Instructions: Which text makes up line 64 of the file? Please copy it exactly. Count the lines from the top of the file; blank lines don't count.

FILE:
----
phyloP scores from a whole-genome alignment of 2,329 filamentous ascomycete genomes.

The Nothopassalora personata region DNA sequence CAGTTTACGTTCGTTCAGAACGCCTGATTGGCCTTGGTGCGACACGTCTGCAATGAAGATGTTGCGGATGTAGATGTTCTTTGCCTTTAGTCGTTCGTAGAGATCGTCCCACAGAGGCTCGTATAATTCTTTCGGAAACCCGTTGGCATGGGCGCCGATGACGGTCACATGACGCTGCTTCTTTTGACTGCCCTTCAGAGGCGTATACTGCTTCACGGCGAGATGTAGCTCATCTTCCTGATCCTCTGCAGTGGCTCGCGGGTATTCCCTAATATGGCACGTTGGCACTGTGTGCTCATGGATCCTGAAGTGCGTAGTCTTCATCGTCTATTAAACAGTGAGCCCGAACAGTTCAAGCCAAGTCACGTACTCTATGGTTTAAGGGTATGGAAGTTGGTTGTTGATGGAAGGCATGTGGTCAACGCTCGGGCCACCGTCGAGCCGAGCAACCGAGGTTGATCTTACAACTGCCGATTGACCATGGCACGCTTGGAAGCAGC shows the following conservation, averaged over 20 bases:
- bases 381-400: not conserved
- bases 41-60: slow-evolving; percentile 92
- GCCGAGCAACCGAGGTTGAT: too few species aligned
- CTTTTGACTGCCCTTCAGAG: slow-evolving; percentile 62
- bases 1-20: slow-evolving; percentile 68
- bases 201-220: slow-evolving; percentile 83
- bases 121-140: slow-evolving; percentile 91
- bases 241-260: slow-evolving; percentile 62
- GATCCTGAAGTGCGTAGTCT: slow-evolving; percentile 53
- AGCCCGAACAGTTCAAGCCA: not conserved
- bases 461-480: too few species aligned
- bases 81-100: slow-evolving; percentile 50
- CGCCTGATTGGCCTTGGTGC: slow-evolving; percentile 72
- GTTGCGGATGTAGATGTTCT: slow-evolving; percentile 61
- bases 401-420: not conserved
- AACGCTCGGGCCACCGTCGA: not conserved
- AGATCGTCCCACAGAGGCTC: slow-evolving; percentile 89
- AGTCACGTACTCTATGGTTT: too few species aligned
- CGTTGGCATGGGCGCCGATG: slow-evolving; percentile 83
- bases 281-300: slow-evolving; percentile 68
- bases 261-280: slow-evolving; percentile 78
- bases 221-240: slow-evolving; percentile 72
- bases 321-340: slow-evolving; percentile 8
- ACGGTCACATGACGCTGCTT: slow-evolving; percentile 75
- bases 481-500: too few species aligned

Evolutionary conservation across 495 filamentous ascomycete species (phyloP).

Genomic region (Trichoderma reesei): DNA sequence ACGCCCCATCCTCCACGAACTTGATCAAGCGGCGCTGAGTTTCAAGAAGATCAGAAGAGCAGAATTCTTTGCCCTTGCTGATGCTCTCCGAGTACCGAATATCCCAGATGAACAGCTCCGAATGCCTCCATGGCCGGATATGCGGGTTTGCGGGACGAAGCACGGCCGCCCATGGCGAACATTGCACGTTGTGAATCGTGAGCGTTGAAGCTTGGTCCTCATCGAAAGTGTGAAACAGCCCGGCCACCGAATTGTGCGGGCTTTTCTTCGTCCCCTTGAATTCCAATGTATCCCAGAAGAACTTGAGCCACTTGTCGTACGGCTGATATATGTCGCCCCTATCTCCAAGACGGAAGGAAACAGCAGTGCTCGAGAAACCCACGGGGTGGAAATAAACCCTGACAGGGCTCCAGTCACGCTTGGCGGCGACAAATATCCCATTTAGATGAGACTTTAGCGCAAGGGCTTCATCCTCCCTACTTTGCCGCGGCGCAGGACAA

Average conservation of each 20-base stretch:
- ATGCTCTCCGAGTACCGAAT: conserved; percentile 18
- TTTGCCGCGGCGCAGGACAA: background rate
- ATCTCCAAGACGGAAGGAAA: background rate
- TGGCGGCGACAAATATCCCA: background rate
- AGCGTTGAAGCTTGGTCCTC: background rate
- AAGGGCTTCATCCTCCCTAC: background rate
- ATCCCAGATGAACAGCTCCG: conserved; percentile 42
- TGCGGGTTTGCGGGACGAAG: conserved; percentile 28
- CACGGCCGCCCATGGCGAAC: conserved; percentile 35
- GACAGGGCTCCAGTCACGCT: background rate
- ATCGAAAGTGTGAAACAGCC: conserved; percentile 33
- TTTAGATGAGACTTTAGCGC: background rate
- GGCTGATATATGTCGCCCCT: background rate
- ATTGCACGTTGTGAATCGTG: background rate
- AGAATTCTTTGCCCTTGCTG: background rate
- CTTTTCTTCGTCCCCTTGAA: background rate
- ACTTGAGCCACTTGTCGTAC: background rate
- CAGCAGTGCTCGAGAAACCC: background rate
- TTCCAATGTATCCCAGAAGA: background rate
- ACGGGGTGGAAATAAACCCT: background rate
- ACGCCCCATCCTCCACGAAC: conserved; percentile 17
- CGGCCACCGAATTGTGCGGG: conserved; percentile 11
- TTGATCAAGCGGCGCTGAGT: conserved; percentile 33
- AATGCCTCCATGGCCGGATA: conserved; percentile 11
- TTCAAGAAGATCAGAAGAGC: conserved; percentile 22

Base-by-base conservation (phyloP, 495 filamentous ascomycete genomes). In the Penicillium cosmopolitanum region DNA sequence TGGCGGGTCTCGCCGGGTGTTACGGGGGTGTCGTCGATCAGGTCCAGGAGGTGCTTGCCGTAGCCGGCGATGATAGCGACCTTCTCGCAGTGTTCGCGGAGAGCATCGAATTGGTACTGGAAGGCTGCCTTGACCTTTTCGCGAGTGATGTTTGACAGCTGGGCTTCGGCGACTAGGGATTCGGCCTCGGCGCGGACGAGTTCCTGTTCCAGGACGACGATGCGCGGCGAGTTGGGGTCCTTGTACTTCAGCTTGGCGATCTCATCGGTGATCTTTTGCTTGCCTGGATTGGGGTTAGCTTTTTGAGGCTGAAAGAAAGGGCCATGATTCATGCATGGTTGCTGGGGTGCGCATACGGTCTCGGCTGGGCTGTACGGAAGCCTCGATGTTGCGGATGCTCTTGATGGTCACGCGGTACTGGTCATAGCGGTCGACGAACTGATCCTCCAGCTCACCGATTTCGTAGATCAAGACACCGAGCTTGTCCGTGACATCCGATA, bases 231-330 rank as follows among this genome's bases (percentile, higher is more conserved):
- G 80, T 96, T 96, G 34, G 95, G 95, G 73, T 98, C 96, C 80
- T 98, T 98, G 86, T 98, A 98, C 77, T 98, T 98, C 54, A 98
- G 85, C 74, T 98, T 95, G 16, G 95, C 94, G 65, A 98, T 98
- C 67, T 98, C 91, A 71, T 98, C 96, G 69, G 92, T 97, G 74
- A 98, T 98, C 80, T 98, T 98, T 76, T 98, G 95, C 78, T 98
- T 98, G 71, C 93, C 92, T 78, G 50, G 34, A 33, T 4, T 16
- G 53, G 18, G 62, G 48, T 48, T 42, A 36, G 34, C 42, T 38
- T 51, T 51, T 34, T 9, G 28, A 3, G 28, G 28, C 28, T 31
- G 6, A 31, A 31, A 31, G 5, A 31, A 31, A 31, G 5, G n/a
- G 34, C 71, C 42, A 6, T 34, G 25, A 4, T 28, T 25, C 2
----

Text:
- T 51, T 51, T 34, T 9, G 28, A 3, G 28, G 28, C 28, T 31